Former Alaska Gov. Sarah Palin called studies supporting global climate change a "bunch of snake oil science" Monday during a rare appearance in California, a state that has been at the forefront of environmental regulations.
Palin spoke before a logging conference in Redding, a town of 90,000 about 160 miles north of the state capital. The media were barred from the event, but The Associated Press bought a $74 ticket to attend.
Palin said California's heavy regulatory environment makes it difficult for businesses to succeed, a point that is shared by many business leaders in the state.
She criticized what she said were heavy-handed environmental laws. As Alaska governor, for example, she said she sued the federal government to overturn the listing of polar bears as a threatened species.
As Alaska North Slope wells dry up, the state is examining offshore drilling for oil and natural gas reserves. Protections for polar bears under the Endangered Species Act could thwart those explorations, according to Palin and her successor, Alaska Gov. Sean Parnell, who has picked up the cause.
Palin told the audience that filled the 2,000-seat Redding Convention Center that she disagreed with the science the government used to support the listing.
"We knew the bottom line ... was ultimately to shut down a lot of our development," she said during her 40-minute speech, which was followed by a 20-minute question-and-answer session. "And it didn't make any sense because it was based on these global warming studies that now we're seeing (is) a bunch of snake oil science."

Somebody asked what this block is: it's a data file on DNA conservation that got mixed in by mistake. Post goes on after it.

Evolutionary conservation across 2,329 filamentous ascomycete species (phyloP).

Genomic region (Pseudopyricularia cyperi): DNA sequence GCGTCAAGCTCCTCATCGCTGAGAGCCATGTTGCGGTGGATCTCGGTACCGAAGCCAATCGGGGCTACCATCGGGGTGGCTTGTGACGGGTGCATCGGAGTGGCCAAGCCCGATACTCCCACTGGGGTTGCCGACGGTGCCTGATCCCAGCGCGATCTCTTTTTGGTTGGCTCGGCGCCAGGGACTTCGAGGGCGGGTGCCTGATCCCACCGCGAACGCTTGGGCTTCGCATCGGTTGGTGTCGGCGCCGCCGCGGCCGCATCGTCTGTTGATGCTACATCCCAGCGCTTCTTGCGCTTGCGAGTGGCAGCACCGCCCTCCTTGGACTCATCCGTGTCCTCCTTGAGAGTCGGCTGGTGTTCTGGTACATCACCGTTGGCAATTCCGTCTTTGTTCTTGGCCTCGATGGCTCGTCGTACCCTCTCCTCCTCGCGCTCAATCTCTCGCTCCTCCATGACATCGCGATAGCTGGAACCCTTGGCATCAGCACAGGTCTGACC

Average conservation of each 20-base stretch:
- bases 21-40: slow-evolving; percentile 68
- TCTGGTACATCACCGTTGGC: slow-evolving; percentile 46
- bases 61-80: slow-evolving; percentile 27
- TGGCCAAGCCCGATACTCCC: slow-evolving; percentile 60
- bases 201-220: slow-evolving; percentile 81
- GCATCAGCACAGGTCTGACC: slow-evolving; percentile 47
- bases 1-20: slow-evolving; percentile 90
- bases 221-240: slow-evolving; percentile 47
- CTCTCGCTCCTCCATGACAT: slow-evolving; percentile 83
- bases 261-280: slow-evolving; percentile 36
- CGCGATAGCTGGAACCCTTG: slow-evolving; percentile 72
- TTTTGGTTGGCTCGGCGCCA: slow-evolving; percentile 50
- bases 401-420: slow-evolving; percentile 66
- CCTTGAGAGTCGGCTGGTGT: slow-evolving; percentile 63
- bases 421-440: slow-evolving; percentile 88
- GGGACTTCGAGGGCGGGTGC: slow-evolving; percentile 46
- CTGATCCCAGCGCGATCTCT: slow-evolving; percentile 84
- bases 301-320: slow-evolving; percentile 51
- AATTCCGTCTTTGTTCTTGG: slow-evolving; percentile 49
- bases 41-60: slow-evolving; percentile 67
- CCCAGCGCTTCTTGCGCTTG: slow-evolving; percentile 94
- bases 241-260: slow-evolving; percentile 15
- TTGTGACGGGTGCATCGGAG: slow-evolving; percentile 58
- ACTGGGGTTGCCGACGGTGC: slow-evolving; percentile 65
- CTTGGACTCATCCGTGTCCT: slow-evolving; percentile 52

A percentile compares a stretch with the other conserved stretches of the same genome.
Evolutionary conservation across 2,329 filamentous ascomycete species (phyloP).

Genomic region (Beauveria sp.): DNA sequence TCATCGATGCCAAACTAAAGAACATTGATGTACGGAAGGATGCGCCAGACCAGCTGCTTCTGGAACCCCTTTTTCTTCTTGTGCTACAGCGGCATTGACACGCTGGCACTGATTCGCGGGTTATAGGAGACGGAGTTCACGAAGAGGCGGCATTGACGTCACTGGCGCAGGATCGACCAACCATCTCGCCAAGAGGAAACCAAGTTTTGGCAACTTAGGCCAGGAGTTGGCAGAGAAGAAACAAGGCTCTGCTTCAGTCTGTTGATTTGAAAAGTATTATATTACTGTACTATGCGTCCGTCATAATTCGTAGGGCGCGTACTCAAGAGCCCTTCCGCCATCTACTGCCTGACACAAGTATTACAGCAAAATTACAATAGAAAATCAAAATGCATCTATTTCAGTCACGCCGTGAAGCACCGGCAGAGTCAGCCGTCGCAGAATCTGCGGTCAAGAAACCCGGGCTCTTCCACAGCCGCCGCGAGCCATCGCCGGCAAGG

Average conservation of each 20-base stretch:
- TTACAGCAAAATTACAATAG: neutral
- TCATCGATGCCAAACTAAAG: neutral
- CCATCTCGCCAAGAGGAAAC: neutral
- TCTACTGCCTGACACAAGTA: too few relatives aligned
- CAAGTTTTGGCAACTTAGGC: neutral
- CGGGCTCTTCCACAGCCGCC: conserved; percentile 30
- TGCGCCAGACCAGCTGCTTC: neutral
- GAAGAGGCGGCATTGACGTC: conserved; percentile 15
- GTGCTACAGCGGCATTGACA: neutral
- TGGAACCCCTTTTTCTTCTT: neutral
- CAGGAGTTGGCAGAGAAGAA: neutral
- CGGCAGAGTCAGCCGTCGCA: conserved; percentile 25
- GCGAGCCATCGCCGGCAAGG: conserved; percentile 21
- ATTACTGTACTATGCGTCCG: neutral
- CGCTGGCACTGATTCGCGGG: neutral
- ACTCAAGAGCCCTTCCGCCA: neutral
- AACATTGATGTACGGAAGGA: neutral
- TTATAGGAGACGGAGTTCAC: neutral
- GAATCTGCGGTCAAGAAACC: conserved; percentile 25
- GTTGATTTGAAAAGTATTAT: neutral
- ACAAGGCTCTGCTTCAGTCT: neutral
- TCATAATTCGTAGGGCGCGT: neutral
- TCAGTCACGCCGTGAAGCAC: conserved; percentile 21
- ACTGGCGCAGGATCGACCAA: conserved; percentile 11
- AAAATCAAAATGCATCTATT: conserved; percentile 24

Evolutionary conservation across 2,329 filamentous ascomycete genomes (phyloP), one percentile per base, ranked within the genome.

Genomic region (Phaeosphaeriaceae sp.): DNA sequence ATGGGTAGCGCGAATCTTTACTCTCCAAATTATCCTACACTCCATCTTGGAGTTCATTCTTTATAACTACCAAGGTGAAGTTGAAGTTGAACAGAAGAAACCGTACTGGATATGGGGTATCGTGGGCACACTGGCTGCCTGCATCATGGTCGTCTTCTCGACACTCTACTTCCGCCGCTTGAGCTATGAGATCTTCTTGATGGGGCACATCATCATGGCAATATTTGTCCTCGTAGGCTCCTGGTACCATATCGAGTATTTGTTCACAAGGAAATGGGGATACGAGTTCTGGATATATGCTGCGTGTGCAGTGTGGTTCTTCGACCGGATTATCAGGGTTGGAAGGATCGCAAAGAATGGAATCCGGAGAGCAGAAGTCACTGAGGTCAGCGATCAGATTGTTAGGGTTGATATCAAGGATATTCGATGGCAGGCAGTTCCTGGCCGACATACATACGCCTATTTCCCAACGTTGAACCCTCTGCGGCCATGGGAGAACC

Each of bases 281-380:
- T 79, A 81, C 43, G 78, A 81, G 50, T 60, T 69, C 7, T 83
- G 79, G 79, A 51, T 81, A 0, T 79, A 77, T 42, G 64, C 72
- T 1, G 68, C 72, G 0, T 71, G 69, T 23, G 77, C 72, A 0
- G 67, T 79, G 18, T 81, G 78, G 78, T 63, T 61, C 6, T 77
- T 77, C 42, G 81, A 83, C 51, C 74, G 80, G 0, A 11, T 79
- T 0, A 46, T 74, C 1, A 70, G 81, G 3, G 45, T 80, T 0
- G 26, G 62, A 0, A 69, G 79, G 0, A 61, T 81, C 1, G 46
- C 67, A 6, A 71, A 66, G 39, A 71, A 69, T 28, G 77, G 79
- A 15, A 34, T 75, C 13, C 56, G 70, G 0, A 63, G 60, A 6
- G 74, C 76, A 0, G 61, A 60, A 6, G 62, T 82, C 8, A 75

Palin urged the federal government to allow states to make such decisions for themselves.
Her comments were well-received by the audience members, many of whom brought copies of her book, "Going Rogue," in hopes of getting Palin's signature. A second Palin speech in Redding scheduled for the evening was sold out. The events were hosted by the Sierra-Cascade Logging Conference.
Palin made her appearance in a state that often has led the nation on environmental regulations, from restricting automobile pollution to greenhouse gas emissions. The state's Global Warming Solutions Act, which passed in 2006 and has been championed by Republican Gov. Arnold Schwarzenegger, requires greenhouse gas emissions statewide to be cut to 1990 levels by 2020. But that and other state environmental laws have come under increasing attack from Republican state lawmakers.
Palin also weighed in on the Obama administration's efforts to secure a climate change treaty during the international conference held recently in Copenhagen. "Yeah, I don't think much of it," Palin said.
Palin struck a sympathetic tone with the crowd, saying she shares the timber industry's worries of cumbersome lawsuits by environmental groups.
"California is tough in this respect," Palin said. "Man, it is expensive to do business here and to get anything done ... I do think there's hope though, because more Americans are becoming aware of the absurdity of such a situation. Maybe California is just a little behind the times."
Palin said she believes there's a way to harvest timber without damaging the environment but has grown frustrated by environmental activists who want to "lock up the land."
"We sought to protect the diversity of our forests and our wildlife while sustaining jobs and subsistence for residents of our state," Palin said of her efforts as governor in trying to develop a vision statement for the Tongass National Forest in Alaska. Conservation groups and the U.S. Forest Service have fought for decades over management of the country's largest national forest.
She defended herself as a conservationist.
"We really do love our trees," Palin said. "I named my daughter Willow. Isn't that granola enough for them?"